Mindful of the stakes involved for Japan, the Japanese government was quick to enhance its attempt at diplomacy with North Korea immediately following news of the death of Kim Jong-Il last month. On Christmas Day, Japanese Prime Minister Noda paid an official visit to China to meet with Prime Minister Wen in an attempt to improve bilateral ties while at the same time discussing security-related concerns arising from the murky transition to power of Kim Jong-un. The stakes for Japan, which has no diplomatic relations with North Korea, and for which recent tests of long-term missiles by North Korea have flown over Japanese territory, are especially high.
Relations between the two countries have been unstable since World War II. Following the announcement of Kim's death, the Japanese government immediately ordered the country's self-defense forces and coast guard to enhance surveillance of the waters dividing Japan from the Korean peninsula -- a defensive shift in Japan's bilateral posture. During Noda's meetings in Beijing, Chinese President Hu and Noda formally agreed to coordinate and strengthen ties to ensure regional security during North Korea's power transition. Had it not been for the holidays, the Japan/China joint declaration of "common interests" over "regional security" would have drawn more attention from western powers, especially given that it was a Japanese-led initiative.
However, Japan's swift and bold steps on the North Korean issue may yet prove to be unwise in the near term. Considering the relative inexperience of the Noda administration in foreign policy, as well as Japan's ongoing domestic concerns, choosing to deal with North Korea by directly engaging its most important ally may become problematic. Given North Korea's penchant for acting as a petulant child, Kim Jong-un (and his minders) may lash out at Japan for attempting (from their perspective) to sway China away from North Korea and toward Japan. For its part, China is unlikely to change its basic diplomatic posture in the region -- certainly not in the near term. The last thing it presumably wants is for the 'new' North Korean regime to wonder whether it can continue to count on China's support.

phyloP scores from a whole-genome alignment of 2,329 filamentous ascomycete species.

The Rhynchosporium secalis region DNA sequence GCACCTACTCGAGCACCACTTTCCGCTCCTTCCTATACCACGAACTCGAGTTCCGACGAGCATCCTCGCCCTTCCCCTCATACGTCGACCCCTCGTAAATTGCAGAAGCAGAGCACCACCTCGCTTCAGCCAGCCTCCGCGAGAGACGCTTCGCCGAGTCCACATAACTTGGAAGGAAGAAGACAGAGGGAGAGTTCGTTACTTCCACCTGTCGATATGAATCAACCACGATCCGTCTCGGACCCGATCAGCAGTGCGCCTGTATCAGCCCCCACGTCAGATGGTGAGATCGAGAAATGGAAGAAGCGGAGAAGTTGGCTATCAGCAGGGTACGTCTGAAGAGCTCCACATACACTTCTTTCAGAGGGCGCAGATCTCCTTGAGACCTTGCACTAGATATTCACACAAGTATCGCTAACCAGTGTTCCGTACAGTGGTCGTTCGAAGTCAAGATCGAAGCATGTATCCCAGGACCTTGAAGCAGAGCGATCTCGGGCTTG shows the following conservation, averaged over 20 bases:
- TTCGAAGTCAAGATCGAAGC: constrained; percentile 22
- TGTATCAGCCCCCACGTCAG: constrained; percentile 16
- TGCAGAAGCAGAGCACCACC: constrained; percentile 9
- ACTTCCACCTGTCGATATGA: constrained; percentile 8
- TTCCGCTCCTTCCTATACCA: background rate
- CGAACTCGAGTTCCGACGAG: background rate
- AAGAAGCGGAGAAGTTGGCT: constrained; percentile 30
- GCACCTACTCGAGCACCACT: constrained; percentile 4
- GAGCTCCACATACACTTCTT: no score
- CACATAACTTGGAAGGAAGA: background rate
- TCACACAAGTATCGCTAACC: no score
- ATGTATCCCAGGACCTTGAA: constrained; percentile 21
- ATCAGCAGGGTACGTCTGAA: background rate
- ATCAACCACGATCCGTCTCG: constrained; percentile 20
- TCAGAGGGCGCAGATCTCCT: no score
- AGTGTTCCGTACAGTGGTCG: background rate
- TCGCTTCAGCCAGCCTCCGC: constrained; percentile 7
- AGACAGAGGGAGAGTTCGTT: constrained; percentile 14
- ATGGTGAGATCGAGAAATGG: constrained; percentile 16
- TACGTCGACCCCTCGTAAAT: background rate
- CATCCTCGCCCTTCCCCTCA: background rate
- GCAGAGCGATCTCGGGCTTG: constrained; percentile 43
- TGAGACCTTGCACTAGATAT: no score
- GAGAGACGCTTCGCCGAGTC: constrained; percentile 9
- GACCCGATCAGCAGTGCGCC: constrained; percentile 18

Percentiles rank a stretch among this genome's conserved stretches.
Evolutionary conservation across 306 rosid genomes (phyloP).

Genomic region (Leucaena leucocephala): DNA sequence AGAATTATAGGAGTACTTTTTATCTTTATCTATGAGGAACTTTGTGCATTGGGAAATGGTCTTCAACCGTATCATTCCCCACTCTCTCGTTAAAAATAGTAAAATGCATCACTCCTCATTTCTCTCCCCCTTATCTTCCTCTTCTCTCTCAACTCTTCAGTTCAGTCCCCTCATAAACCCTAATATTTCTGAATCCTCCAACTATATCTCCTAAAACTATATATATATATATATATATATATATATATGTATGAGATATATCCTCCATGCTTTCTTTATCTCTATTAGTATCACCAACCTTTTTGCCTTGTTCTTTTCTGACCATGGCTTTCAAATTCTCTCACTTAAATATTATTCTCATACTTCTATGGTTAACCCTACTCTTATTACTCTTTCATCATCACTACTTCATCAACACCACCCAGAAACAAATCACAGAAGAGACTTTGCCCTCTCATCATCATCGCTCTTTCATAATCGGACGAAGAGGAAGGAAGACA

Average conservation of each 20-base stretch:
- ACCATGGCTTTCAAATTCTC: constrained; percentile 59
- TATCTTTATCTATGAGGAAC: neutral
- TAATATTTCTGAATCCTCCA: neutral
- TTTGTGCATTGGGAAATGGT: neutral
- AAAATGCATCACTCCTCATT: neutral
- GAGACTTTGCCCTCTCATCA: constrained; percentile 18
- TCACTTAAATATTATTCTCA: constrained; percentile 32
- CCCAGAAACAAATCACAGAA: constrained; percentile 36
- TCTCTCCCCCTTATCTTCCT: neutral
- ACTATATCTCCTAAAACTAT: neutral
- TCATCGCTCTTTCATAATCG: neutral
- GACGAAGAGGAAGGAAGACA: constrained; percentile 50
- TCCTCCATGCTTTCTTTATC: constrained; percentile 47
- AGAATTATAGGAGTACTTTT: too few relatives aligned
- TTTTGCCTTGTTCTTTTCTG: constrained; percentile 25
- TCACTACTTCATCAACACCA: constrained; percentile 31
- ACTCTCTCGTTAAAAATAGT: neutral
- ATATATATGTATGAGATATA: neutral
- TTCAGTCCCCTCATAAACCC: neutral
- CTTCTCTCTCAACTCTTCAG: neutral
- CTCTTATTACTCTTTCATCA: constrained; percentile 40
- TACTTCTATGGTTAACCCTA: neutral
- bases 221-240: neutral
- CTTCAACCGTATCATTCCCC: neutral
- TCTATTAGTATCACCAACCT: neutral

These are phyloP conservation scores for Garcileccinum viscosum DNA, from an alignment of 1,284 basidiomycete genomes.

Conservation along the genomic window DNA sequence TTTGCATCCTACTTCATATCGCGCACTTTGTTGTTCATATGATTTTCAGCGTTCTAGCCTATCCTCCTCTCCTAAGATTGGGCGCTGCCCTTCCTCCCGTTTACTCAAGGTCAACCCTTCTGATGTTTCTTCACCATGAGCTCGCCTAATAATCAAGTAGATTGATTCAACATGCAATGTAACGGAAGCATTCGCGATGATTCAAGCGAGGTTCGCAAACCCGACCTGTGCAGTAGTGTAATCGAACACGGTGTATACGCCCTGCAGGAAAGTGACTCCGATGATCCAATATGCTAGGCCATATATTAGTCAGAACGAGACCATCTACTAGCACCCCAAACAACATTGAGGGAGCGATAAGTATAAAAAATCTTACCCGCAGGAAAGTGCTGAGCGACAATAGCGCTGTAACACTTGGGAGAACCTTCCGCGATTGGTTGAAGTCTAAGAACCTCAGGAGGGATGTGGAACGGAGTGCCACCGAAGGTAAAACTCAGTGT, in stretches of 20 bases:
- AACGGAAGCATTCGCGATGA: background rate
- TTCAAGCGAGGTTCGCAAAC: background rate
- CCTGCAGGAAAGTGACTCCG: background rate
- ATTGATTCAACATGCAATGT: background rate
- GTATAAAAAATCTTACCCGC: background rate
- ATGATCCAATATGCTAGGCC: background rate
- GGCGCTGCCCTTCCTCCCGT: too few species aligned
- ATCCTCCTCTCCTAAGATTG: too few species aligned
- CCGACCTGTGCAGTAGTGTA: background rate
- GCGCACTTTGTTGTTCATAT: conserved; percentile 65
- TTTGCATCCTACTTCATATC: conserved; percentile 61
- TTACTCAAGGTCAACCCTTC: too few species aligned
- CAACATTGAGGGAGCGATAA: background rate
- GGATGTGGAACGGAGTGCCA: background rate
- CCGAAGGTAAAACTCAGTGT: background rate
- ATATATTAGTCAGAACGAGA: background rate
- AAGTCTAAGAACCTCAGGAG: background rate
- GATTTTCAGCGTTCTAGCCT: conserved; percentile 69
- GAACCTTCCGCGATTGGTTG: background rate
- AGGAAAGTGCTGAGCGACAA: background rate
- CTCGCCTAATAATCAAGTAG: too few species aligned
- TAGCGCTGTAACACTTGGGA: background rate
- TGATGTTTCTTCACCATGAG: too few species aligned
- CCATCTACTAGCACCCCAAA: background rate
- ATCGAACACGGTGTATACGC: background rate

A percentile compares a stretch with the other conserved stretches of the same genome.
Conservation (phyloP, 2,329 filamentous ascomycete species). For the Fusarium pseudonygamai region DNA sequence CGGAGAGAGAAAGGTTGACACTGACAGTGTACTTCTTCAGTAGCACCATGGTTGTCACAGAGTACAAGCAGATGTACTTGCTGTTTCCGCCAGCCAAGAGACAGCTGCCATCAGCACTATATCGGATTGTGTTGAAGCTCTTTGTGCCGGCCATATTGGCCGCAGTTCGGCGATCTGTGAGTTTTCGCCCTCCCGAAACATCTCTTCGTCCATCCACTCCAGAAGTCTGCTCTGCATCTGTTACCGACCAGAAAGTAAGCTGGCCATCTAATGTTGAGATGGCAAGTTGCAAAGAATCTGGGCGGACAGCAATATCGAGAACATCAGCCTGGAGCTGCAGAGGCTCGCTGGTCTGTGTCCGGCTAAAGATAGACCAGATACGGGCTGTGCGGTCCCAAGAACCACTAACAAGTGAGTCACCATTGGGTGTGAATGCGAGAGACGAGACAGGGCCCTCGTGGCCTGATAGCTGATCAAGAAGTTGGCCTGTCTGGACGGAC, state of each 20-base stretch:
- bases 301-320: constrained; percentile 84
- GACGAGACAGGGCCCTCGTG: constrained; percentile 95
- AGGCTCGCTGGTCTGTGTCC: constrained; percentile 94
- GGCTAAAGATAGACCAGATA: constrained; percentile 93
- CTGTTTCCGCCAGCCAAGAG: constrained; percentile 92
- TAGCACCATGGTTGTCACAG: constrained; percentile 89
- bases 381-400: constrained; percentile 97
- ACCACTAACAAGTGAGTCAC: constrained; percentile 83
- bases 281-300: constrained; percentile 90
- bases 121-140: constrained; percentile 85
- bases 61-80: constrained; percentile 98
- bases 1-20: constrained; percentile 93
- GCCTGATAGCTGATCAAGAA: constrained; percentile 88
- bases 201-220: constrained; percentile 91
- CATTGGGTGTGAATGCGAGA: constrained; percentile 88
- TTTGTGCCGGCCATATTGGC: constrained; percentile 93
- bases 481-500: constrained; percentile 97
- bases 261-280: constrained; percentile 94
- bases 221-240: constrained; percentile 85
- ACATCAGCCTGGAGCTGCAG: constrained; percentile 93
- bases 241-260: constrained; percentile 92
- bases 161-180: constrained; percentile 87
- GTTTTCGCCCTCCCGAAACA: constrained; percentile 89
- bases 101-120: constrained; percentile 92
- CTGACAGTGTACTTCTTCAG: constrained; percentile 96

It is worth noting that days before Japan's initiative with China, Japanese Foreign Minister Gemba met with U.S. Secretary of State Clinton and announced a predictable united front, citing a "common interest" in encouraging a peaceful transition in the rogue state. It is commonplace for Japan to secure Washington's consent in many aspects of its regional foreign policy -- its engagement with Beijing was no exception. But Japan's new orientation toward bilateralism signals an increasingly activist foreign policy, particularly in the case of North Korea, where it must believe it has little to lose by attempting to influence the resumption and outcome of Six Party talks.